Now I will freely admit that I have not seen The Secret of Moonacre.  I don’t intend to – I don’t like going to films that make me want to throw things at the screen and any that take such an ad hoc approach to a story I know so well are going to fall into that category.  It might work as a stand alone film (or even a franchise apparently) but it’s not what it says on the tin.

I know stories get changed for films.  I’ve had to think rather seriously about that over the past couple of months in relation to my own book and decided that it’s a necessary part of building a narrative.  When I write something I’m writing a book.  It doesn’t necessarily run along the same narrative tracks that a film would need to.  I can take pages to describe something that can be shown in a second on screen but on the other hand I can go places films can’t, not having to worry about budgets and technology, just the limits of my imagination.  The problem with a film like Moonacre though is that they’ve abandoned the original source material.

In a 2008 interview with Empire Magazine, director Gabor Csupo, whose previous credits include the Bridge to Terabitha, that he had decided to ramp up the adventure and magic end of things.  He is quoted as saying “We didn’t want it to be like your typical costume movie…I told each department to just go for it, follow it to your wildest dreams so it looks just a little out of the ordinary.”  Quite why they didn’t just write a completely separate story, change all the character names and go with that is beyond me.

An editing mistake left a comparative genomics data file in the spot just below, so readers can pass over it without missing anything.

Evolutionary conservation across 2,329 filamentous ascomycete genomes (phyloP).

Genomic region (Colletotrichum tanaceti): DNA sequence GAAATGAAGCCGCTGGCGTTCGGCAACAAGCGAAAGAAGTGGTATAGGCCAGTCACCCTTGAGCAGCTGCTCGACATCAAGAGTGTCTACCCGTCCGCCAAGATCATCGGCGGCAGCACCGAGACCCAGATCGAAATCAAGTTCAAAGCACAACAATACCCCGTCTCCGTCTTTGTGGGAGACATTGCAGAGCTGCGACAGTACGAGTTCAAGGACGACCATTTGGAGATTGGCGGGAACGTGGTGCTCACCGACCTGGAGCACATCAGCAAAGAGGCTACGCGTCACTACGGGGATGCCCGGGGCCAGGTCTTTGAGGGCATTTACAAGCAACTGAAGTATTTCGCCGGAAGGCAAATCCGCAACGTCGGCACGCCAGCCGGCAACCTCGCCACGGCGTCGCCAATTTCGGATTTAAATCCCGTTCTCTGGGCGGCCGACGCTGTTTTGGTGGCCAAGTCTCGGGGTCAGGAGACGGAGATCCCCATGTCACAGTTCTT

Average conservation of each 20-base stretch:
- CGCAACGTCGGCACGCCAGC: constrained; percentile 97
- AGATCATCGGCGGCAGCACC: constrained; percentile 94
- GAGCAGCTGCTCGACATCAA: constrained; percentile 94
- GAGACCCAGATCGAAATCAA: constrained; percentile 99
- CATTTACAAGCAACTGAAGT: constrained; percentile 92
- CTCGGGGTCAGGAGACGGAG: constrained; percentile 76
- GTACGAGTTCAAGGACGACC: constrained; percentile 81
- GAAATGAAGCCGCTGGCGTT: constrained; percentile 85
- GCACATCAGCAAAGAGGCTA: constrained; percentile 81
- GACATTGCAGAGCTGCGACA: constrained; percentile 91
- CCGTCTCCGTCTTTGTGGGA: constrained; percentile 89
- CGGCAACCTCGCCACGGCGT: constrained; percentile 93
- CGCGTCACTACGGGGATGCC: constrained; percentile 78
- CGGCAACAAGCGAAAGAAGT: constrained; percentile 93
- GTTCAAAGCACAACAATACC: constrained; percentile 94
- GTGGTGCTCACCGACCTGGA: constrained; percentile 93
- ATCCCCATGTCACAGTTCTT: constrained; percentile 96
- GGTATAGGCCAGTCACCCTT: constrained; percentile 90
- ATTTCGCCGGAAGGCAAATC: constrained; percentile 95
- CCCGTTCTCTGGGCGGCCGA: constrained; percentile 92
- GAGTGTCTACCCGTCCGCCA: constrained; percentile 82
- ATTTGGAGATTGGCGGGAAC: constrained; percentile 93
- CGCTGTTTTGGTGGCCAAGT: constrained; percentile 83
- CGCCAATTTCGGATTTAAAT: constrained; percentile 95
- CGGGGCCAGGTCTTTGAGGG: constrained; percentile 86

But Little White Horse isn’t the only book that’s ended up this way.  Even books as well known as Peter Pan have suffered from over zealous script writers.  Despite the fact that J.M Barrie himself wrote a script of the story there has never been a film that simply stuck to the story, keeping the darkness of the original, not to mention the fact that it’s actually addressed to the parents rather than the children.  The 2003 version directed by P.J. Hogan felt it necessary to add a snotty aunt to the Darling family entourage with the principal purpose of making Mr Darling a weak, bumbling character at odds with the traditional alter ego of Captain Hook (in theatre tradition the same actor invariably plays both parts).  This spoilt an otherwise faithful translation of the book and the play and added an extra layer of fluff that simply wasn’t necessary.  It’s a story that has never managed to make it onto the big screen without unnecessary changes.  At this stage the film probably closest to the spirit of the book is a biopic of it’s author, Finding Neverland. I’m not even touching last years sorry attempt at Philip Pullman’s The Northern Lights.

I know that writing fiction and writing scripts are two entirely different disciplines but the basic narrative rules still apply.   Hollywood has a habit of assuming their audience are popcorn munching imbeciles and, maybe some of them are, but that doesn’t mean you get to insult the rest.  As Hollywood searches for the next blockbuster it’s always going to get a great deal of it’s stories from books.  There will always be cases of sexing up, contracting and simplifying plots and amalgamating characters but it can either be done skilfully, such as Peter Jackson’s Lord of the Rings trilogy or the recent film adaptation of Neil Gaiman’s book Stardust.  These are films that have taken a book and trimmed it enough to keep the story flowing on screen but not sacrificed the original author’s voice.

I would be delighted if one day a major movie studio came looking for something I had written and I’m not big headed enough to think I would have any control whatsoever over what would happen once the contracts had been signed but I hope nothing I’ve written ever gets mutilated the way The Little White Horse has been.